Note on Sole Concessionaire under GST
Under GST, as given under explanation to Section 15 of the Central GST Act,2017, the term ‘related person’ includes persons who are associated in the business of one another in that one is the sole agent or sole distributor or sole concessionaire, of the other. Now it is time to understand about what the meaning of Sole agent, Sole distributor, and Sole concessionaire is.
- As per Sec 182 of Indian Contract Act, 1872, An “agent” is a person employed to do any act for another, or to represent another in dealings with third persons.
- As per Sec 2(5) of CGST Act,2017, “Agent” means a person, including a factor, broker, commission agent, arhatia, del credere agent, an auctioneer or any other mercantile agent, by whatever name called, who carries on the business of supply or receipt of goods or services or both on behalf of another;
- A sole agency contract is one where the agent expects to be the only one with the right to sell as per the contract entered. In such case, the agent is said to be a Sole agent.
- A sole distributor is the only distributor of the supplier’s product in a defined territory, where as it is to be noted that sole distributor is to be separately understood from exclusive distributor.
- An exclusive distributor is the only one to sell the supplier’s product in a defined territory.
- Concessionaire as per Oxford dictionary means “the holder of a concession or grant, especially for the use of land or commercial premises or for trading rights”.
- As per Cambridge dictionary, it means “someone who has been given a concession to sell or do something”.
- As per Business dictionary website, Concessionaire is explained more clearly to understand in GST terms. Concessionaire means “Person or firm that operates a business within the premises belonging to another (the grantor) under a ‘concession’, usually as the only seller of certain goods or services”.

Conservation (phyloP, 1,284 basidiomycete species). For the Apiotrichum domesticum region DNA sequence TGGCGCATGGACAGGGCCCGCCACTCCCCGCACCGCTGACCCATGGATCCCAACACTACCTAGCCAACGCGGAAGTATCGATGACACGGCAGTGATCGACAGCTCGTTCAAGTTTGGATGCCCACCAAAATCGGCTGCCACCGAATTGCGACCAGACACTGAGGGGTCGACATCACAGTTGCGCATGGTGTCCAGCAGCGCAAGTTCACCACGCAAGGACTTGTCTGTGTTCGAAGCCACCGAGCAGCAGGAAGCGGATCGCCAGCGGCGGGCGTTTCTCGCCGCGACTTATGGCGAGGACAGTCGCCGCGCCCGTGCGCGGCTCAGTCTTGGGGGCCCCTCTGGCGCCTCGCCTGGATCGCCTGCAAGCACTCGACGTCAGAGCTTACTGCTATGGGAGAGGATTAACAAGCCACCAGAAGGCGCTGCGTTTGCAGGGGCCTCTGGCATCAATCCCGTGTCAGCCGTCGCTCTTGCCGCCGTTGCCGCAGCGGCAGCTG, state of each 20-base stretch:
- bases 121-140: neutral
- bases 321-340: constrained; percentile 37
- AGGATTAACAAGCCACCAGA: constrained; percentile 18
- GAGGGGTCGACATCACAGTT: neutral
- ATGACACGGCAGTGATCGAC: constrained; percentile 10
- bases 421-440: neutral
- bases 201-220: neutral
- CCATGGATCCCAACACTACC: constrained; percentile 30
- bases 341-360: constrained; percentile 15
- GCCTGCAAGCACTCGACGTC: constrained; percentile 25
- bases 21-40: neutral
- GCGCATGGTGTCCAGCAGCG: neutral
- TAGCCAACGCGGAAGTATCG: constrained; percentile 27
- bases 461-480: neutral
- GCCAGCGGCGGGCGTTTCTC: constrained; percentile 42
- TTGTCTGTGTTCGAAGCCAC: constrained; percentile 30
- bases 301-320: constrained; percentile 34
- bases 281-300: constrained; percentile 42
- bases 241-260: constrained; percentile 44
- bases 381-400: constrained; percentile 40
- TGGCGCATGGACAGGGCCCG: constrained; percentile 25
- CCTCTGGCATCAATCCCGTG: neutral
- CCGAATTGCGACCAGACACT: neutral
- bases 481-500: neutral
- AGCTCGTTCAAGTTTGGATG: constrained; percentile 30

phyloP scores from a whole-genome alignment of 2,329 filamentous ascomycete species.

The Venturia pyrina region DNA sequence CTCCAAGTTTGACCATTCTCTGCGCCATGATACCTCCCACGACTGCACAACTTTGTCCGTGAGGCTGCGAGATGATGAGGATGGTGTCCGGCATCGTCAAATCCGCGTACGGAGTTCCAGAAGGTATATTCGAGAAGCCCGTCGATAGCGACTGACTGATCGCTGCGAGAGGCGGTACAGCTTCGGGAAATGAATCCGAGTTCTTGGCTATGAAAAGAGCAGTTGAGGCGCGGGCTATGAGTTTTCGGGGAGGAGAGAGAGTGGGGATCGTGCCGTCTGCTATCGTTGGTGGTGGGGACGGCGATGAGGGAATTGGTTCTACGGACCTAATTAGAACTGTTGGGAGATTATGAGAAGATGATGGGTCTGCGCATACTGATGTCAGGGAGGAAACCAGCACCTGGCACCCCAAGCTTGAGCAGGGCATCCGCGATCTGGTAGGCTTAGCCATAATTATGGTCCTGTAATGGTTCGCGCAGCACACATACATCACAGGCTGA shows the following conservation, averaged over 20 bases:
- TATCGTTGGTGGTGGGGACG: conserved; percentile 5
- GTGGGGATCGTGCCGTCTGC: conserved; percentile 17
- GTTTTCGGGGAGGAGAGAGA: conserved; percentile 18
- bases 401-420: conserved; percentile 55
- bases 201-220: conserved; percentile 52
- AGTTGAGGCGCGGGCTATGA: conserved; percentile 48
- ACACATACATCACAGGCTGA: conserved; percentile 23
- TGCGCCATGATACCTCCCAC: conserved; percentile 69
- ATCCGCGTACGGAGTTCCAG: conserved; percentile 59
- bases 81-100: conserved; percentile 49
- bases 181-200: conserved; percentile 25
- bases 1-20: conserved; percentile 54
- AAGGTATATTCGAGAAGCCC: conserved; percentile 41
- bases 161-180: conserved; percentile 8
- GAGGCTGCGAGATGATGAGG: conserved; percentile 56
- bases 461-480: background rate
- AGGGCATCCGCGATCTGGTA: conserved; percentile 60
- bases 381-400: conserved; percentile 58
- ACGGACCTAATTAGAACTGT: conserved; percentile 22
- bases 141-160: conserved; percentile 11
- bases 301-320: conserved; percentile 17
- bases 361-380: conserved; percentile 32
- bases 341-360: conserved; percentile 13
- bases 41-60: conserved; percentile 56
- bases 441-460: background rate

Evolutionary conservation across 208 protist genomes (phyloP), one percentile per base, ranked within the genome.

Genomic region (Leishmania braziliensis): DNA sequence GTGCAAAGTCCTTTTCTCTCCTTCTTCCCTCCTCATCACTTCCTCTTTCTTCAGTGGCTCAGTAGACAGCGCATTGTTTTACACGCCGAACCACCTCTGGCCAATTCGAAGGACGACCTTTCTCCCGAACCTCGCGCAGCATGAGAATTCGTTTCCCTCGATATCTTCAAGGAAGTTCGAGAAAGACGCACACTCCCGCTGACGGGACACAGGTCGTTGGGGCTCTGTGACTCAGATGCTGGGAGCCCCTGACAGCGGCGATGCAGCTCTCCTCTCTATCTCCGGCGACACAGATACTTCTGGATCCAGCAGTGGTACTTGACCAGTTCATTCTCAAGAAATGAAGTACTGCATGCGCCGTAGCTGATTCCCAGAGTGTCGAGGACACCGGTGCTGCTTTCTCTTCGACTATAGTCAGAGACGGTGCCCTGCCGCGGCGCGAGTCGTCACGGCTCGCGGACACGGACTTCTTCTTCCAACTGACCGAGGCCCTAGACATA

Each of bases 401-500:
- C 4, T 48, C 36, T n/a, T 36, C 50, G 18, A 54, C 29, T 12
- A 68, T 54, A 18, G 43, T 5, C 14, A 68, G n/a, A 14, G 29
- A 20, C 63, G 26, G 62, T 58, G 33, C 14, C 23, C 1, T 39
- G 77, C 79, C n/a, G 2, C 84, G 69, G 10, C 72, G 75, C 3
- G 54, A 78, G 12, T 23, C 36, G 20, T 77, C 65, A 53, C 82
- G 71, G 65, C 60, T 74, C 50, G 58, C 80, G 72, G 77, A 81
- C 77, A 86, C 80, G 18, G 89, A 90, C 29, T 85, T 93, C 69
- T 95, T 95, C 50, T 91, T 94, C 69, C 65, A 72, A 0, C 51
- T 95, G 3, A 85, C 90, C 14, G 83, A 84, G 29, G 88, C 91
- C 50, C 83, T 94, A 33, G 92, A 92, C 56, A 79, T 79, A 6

- In business English, “Concession” means a person or company who has an official permission from a government or a company to do business in a particular place.
- “Concession agreements” refer to agreements between the owner of a facility and the concession owners or concessionaires that grant the latter exclusive rights to operate a specified business in the facility under specified conditions.
- In India, concessions are an especially feasible way of carrying out Public Private Partnership (PPP) projects when state or local authorities need to mobilize private capital and know-how to supplement scarce public resources. Under a concession arrangement, the ownership of the project asset remains with the authority, while constructive possession of the assets is passed on to the concessionaire together with certain rights and obligations in relation to the project. On expiry or termination of the Concession Agreement, all the project assets (including assets purchased by the concessionaire for the purpose of the project) revert to the authority.
- Some examples for concession agreement are: